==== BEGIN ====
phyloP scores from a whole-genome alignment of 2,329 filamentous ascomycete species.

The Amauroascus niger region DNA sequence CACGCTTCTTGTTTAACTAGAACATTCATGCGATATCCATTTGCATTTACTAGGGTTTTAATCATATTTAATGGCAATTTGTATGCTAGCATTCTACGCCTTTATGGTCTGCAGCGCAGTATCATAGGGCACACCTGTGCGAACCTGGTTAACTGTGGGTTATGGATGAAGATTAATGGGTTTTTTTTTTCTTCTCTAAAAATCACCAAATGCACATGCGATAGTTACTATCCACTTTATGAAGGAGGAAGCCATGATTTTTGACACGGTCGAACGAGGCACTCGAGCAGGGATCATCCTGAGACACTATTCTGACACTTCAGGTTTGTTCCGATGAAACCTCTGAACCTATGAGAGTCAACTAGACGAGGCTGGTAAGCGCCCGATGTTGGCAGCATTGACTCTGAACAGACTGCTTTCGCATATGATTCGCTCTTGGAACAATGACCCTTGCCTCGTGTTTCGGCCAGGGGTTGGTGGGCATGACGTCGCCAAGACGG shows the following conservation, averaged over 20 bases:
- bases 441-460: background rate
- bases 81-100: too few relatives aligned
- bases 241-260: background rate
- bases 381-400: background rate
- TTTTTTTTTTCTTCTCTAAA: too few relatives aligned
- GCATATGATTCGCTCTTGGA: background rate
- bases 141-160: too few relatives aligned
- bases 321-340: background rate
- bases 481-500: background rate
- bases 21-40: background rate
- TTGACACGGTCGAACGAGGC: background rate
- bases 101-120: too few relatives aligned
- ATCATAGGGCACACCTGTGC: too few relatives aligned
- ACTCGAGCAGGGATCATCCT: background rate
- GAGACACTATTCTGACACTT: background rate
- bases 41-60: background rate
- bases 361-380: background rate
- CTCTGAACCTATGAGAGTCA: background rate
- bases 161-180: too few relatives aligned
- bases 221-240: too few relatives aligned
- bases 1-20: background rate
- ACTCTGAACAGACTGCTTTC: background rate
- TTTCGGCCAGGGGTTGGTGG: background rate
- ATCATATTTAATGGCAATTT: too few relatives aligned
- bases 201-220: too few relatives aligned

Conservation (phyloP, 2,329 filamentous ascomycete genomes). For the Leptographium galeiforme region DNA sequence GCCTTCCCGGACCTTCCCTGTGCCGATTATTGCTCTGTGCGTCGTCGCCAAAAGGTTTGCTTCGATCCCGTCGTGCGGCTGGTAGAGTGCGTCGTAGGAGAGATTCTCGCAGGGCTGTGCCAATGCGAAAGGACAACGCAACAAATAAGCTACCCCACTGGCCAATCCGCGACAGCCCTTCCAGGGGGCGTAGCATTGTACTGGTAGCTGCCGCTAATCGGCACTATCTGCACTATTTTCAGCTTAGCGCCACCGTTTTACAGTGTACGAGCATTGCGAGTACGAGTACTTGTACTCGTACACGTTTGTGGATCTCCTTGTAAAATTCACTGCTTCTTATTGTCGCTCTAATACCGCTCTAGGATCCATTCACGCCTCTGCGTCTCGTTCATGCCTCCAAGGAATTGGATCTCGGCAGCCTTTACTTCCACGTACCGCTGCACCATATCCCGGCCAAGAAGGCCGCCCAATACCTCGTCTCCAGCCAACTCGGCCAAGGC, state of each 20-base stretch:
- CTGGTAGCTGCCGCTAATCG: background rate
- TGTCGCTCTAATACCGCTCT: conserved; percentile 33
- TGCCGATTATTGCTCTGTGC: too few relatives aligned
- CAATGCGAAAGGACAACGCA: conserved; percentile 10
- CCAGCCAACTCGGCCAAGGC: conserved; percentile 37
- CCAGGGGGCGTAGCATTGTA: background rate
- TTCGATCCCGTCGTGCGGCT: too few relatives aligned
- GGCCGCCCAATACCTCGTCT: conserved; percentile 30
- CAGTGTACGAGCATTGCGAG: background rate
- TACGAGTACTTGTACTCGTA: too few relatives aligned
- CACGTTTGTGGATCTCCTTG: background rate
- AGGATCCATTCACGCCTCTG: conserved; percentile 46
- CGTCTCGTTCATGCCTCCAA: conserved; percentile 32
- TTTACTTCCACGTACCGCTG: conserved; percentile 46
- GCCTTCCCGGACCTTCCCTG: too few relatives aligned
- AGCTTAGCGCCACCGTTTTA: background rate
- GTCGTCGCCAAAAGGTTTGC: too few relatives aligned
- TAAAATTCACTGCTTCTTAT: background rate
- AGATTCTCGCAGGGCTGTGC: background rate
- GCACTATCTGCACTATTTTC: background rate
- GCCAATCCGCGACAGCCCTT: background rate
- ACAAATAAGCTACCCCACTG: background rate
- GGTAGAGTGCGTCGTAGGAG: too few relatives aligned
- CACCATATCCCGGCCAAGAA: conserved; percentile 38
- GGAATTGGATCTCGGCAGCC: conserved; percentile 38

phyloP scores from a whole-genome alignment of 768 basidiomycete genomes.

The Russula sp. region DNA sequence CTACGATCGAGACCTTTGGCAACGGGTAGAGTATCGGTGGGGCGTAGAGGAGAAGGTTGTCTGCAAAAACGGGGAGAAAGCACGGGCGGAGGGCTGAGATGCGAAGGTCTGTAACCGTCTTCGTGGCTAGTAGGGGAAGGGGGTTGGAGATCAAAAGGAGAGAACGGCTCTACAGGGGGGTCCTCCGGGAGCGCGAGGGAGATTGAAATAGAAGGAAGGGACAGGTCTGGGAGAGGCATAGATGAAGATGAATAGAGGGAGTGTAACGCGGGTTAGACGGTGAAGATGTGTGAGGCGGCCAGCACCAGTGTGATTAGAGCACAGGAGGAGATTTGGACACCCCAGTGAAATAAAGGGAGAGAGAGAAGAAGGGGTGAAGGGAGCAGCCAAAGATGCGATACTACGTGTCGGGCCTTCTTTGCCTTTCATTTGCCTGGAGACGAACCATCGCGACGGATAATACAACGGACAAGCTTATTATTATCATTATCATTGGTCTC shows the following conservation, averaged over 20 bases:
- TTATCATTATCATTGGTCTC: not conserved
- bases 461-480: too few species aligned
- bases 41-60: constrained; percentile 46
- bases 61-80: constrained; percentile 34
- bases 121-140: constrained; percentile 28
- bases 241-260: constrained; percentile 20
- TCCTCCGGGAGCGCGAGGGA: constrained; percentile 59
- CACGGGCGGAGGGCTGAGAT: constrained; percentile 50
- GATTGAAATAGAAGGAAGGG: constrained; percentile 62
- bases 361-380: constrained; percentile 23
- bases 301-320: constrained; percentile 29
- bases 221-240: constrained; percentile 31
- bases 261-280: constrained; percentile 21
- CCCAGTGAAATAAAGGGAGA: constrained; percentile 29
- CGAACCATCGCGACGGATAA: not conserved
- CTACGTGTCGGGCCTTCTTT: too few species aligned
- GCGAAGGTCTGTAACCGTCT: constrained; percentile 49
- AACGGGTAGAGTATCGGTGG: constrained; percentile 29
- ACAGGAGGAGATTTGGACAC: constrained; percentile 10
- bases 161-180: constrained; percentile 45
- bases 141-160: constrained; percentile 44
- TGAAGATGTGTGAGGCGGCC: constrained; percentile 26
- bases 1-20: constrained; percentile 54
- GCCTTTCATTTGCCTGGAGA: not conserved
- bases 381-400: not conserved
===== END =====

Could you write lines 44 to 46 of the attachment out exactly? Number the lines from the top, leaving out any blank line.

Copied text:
- AGCTTAGCGCCACCGTTTTA: background rate
- GTCGTCGCCAAAAGGTTTGC: too few relatives aligned
- TAAAATTCACTGCTTCTTAT: background rate